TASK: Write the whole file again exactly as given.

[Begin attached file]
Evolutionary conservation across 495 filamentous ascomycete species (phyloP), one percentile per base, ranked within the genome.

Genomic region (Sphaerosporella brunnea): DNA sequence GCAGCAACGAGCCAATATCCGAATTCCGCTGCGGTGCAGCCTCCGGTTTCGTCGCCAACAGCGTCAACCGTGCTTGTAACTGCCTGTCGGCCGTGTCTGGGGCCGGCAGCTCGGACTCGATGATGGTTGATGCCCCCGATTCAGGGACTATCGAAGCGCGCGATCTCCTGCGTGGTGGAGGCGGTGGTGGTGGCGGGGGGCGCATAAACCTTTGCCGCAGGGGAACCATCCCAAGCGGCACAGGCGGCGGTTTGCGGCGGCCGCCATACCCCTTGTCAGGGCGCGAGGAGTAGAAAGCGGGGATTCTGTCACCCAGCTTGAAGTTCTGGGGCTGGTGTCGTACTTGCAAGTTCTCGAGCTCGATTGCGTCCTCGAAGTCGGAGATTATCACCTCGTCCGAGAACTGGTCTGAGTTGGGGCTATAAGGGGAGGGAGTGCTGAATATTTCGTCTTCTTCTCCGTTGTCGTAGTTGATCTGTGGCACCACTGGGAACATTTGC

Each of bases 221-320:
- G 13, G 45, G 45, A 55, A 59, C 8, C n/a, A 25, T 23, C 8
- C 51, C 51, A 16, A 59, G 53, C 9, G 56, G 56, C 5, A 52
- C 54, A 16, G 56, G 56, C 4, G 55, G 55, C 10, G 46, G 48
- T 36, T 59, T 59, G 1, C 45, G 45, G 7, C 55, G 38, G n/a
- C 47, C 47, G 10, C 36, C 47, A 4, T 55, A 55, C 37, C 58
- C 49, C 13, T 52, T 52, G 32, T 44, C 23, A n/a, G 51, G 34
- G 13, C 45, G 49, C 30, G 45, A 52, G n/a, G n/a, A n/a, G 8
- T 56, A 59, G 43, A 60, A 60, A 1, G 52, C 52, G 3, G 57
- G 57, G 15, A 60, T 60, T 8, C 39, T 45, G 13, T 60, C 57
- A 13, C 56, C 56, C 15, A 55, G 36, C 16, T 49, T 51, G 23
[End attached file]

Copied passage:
Evolutionary conservation across 495 filamentous ascomycete species (phyloP), one percentile per base, ranked within the genome.

Genomic region (Sphaerosporella brunnea): DNA sequence GCAGCAACGAGCCAATATCCGAATTCCGCTGCGGTGCAGCCTCCGGTTTCGTCGCCAACAGCGTCAACCGTGCTTGTAACTGCCTGTCGGCCGTGTCTGGGGCCGGCAGCTCGGACTCGATGATGGTTGATGCCCCCGATTCAGGGACTATCGAAGCGCGCGATCTCCTGCGTGGTGGAGGCGGTGGTGGTGGCGGGGGGCGCATAAACCTTTGCCGCAGGGGAACCATCCCAAGCGGCACAGGCGGCGGTTTGCGGCGGCCGCCATACCCCTTGTCAGGGCGCGAGGAGTAGAAAGCGGGGATTCTGTCACCCAGCTTGAAGTTCTGGGGCTGGTGTCGTACTTGCAAGTTCTCGAGCTCGATTGCGTCCTCGAAGTCGGAGATTATCACCTCGTCCGAGAACTGGTCTGAGTTGGGGCTATAAGGGGAGGGAGTGCTGAATATTTCGTCTTCTTCTCCGTTGTCGTAGTTGATCTGTGGCACCACTGGGAACATTTGC

Each of bases 221-320:
- G 13, G 45, G 45, A 55, A 59, C 8, C n/a, A 25, T 23, C 8
- C 51, C 51, A 16, A 59, G 53, C 9, G 56, G 56, C 5, A 52
- C 54, A 16, G 56, G 56, C 4, G 55, G 55, C 10, G 46, G 48
- T 36, T 59, T 59, G 1, C 45, G 45, G 7, C 55, G 38, G n/a
- C 47, C 47, G 10, C 36, C 47, A 4, T 55, A 55, C 37, C 58
- C 49, C 13, T 52, T 52, G 32, T 44, C 23, A n/a, G 51, G 34
- G 13, C 45, G 49, C 30, G 45, A 52, G n/a, G n/a, A n/a, G 8
- T 56, A 59, G 43, A 60, A 60, A 1, G 52, C 52, G 3, G 57
- G 57, G 15, A 60, T 60, T 8, C 39, T 45, G 13, T 60, C 57
- A 13, C 56, C 56, C 15, A 55, G 36, C 16, T 49, T 51, G 23